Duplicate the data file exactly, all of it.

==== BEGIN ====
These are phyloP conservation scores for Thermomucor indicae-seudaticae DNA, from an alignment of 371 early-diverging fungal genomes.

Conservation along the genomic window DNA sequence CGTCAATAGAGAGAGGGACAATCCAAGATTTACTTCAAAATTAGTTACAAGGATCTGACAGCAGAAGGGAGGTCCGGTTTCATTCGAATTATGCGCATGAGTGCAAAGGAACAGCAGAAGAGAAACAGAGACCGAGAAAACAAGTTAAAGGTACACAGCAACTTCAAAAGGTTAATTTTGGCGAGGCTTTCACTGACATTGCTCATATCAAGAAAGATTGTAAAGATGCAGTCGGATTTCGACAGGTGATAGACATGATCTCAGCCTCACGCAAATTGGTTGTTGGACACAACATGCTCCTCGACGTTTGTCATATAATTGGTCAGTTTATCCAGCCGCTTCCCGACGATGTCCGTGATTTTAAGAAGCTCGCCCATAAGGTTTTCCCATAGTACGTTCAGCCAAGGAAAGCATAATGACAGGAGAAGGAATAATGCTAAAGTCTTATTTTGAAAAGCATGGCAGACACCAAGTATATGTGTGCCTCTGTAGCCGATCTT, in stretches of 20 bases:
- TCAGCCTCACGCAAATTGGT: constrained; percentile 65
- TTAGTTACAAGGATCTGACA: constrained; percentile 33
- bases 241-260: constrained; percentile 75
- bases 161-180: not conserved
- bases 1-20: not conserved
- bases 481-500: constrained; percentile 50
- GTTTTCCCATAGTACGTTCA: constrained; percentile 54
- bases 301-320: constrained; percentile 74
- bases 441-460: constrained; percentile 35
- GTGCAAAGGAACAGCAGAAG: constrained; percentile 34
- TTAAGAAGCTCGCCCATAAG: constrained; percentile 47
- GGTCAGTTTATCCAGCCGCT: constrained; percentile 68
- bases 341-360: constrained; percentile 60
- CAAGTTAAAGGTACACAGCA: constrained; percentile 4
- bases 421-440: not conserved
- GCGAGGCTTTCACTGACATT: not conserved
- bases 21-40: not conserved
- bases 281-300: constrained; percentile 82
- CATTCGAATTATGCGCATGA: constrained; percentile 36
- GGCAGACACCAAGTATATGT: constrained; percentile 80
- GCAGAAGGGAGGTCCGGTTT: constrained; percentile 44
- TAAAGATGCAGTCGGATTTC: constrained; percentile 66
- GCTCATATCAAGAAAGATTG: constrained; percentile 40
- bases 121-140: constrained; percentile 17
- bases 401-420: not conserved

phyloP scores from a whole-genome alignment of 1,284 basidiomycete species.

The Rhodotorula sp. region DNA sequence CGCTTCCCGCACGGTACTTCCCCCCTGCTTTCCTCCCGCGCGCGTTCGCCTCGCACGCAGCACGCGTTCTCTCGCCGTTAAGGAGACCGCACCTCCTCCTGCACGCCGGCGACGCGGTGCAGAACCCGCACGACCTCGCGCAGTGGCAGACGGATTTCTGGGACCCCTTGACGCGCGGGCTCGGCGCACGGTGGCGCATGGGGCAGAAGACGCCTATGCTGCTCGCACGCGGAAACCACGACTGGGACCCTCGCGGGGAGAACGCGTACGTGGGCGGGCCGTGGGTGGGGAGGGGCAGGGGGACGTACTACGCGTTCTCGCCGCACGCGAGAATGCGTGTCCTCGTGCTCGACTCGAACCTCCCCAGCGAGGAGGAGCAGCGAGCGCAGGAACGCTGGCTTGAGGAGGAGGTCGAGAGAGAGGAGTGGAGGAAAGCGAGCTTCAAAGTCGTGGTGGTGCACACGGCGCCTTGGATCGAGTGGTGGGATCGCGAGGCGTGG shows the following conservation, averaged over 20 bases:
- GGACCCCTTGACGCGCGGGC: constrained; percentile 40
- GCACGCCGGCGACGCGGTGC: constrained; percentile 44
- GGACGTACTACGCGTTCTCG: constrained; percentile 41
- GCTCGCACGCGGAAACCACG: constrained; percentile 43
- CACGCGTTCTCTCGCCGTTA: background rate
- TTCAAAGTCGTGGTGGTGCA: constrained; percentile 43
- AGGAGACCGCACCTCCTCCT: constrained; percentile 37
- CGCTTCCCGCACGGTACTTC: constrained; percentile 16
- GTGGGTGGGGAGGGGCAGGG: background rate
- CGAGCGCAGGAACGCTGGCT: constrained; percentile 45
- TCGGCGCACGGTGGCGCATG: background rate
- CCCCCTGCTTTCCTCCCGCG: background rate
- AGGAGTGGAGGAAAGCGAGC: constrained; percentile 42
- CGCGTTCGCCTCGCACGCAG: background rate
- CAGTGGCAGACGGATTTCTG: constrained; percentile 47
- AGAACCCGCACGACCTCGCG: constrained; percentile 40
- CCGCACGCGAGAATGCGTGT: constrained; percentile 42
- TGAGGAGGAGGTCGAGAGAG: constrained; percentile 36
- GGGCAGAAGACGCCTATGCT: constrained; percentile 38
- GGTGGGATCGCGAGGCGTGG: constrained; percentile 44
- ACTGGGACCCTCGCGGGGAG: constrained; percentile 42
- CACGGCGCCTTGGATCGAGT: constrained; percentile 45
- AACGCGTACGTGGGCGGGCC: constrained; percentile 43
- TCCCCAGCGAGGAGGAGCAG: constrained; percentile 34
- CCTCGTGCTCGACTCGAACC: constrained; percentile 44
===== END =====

These are phyloP conservation scores for Thermomucor indicae-seudaticae DNA, from an alignment of 371 early-diverging fungal genomes.

Conservation along the genomic window DNA sequence CGTCAATAGAGAGAGGGACAATCCAAGATTTACTTCAAAATTAGTTACAAGGATCTGACAGCAGAAGGGAGGTCCGGTTTCATTCGAATTATGCGCATGAGTGCAAAGGAACAGCAGAAGAGAAACAGAGACCGAGAAAACAAGTTAAAGGTACACAGCAACTTCAAAAGGTTAATTTTGGCGAGGCTTTCACTGACATTGCTCATATCAAGAAAGATTGTAAAGATGCAGTCGGATTTCGACAGGTGATAGACATGATCTCAGCCTCACGCAAATTGGTTGTTGGACACAACATGCTCCTCGACGTTTGTCATATAATTGGTCAGTTTATCCAGCCGCTTCCCGACGATGTCCGTGATTTTAAGAAGCTCGCCCATAAGGTTTTCCCATAGTACGTTCAGCCAAGGAAAGCATAATGACAGGAGAAGGAATAATGCTAAAGTCTTATTTTGAAAAGCATGGCAGACACCAAGTATATGTGTGCCTCTGTAGCCGATCTT, in stretches of 20 bases:
- TCAGCCTCACGCAAATTGGT: constrained; percentile 65
- TTAGTTACAAGGATCTGACA: constrained; percentile 33
- bases 241-260: constrained; percentile 75
- bases 161-180: not conserved
- bases 1-20: not conserved
- bases 481-500: constrained; percentile 50
- GTTTTCCCATAGTACGTTCA: constrained; percentile 54
- bases 301-320: constrained; percentile 74
- bases 441-460: constrained; percentile 35
- GTGCAAAGGAACAGCAGAAG: constrained; percentile 34
- TTAAGAAGCTCGCCCATAAG: constrained; percentile 47
- GGTCAGTTTATCCAGCCGCT: constrained; percentile 68
- bases 341-360: constrained; percentile 60
- CAAGTTAAAGGTACACAGCA: constrained; percentile 4
- bases 421-440: not conserved
- GCGAGGCTTTCACTGACATT: not conserved
- bases 21-40: not conserved
- bases 281-300: constrained; percentile 82
- CATTCGAATTATGCGCATGA: constrained; percentile 36
- GGCAGACACCAAGTATATGT: constrained; percentile 80
- GCAGAAGGGAGGTCCGGTTT: constrained; percentile 44
- TAAAGATGCAGTCGGATTTC: constrained; percentile 66
- GCTCATATCAAGAAAGATTG: constrained; percentile 40
- bases 121-140: constrained; percentile 17
- bases 401-420: not conserved

phyloP scores from a whole-genome alignment of 1,284 basidiomycete species.

The Rhodotorula sp. region DNA sequence CGCTTCCCGCACGGTACTTCCCCCCTGCTTTCCTCCCGCGCGCGTTCGCCTCGCACGCAGCACGCGTTCTCTCGCCGTTAAGGAGACCGCACCTCCTCCTGCACGCCGGCGACGCGGTGCAGAACCCGCACGACCTCGCGCAGTGGCAGACGGATTTCTGGGACCCCTTGACGCGCGGGCTCGGCGCACGGTGGCGCATGGGGCAGAAGACGCCTATGCTGCTCGCACGCGGAAACCACGACTGGGACCCTCGCGGGGAGAACGCGTACGTGGGCGGGCCGTGGGTGGGGAGGGGCAGGGGGACGTACTACGCGTTCTCGCCGCACGCGAGAATGCGTGTCCTCGTGCTCGACTCGAACCTCCCCAGCGAGGAGGAGCAGCGAGCGCAGGAACGCTGGCTTGAGGAGGAGGTCGAGAGAGAGGAGTGGAGGAAAGCGAGCTTCAAAGTCGTGGTGGTGCACACGGCGCCTTGGATCGAGTGGTGGGATCGCGAGGCGTGG shows the following conservation, averaged over 20 bases:
- GGACCCCTTGACGCGCGGGC: constrained; percentile 40
- GCACGCCGGCGACGCGGTGC: constrained; percentile 44
- GGACGTACTACGCGTTCTCG: constrained; percentile 41
- GCTCGCACGCGGAAACCACG: constrained; percentile 43
- CACGCGTTCTCTCGCCGTTA: background rate
- TTCAAAGTCGTGGTGGTGCA: constrained; percentile 43
- AGGAGACCGCACCTCCTCCT: constrained; percentile 37
- CGCTTCCCGCACGGTACTTC: constrained; percentile 16
- GTGGGTGGGGAGGGGCAGGG: background rate
- CGAGCGCAGGAACGCTGGCT: constrained; percentile 45
- TCGGCGCACGGTGGCGCATG: background rate
- CCCCCTGCTTTCCTCCCGCG: background rate
- AGGAGTGGAGGAAAGCGAGC: constrained; percentile 42
- CGCGTTCGCCTCGCACGCAG: background rate
- CAGTGGCAGACGGATTTCTG: constrained; percentile 47
- AGAACCCGCACGACCTCGCG: constrained; percentile 40
- CCGCACGCGAGAATGCGTGT: constrained; percentile 42
- TGAGGAGGAGGTCGAGAGAG: constrained; percentile 36
- GGGCAGAAGACGCCTATGCT: constrained; percentile 38
- GGTGGGATCGCGAGGCGTGG: constrained; percentile 44
- ACTGGGACCCTCGCGGGGAG: constrained; percentile 42
- CACGGCGCCTTGGATCGAGT: constrained; percentile 45
- AACGCGTACGTGGGCGGGCC: constrained; percentile 43
- TCCCCAGCGAGGAGGAGCAG: constrained; percentile 34
- CCTCGTGCTCGACTCGAACC: constrained; percentile 44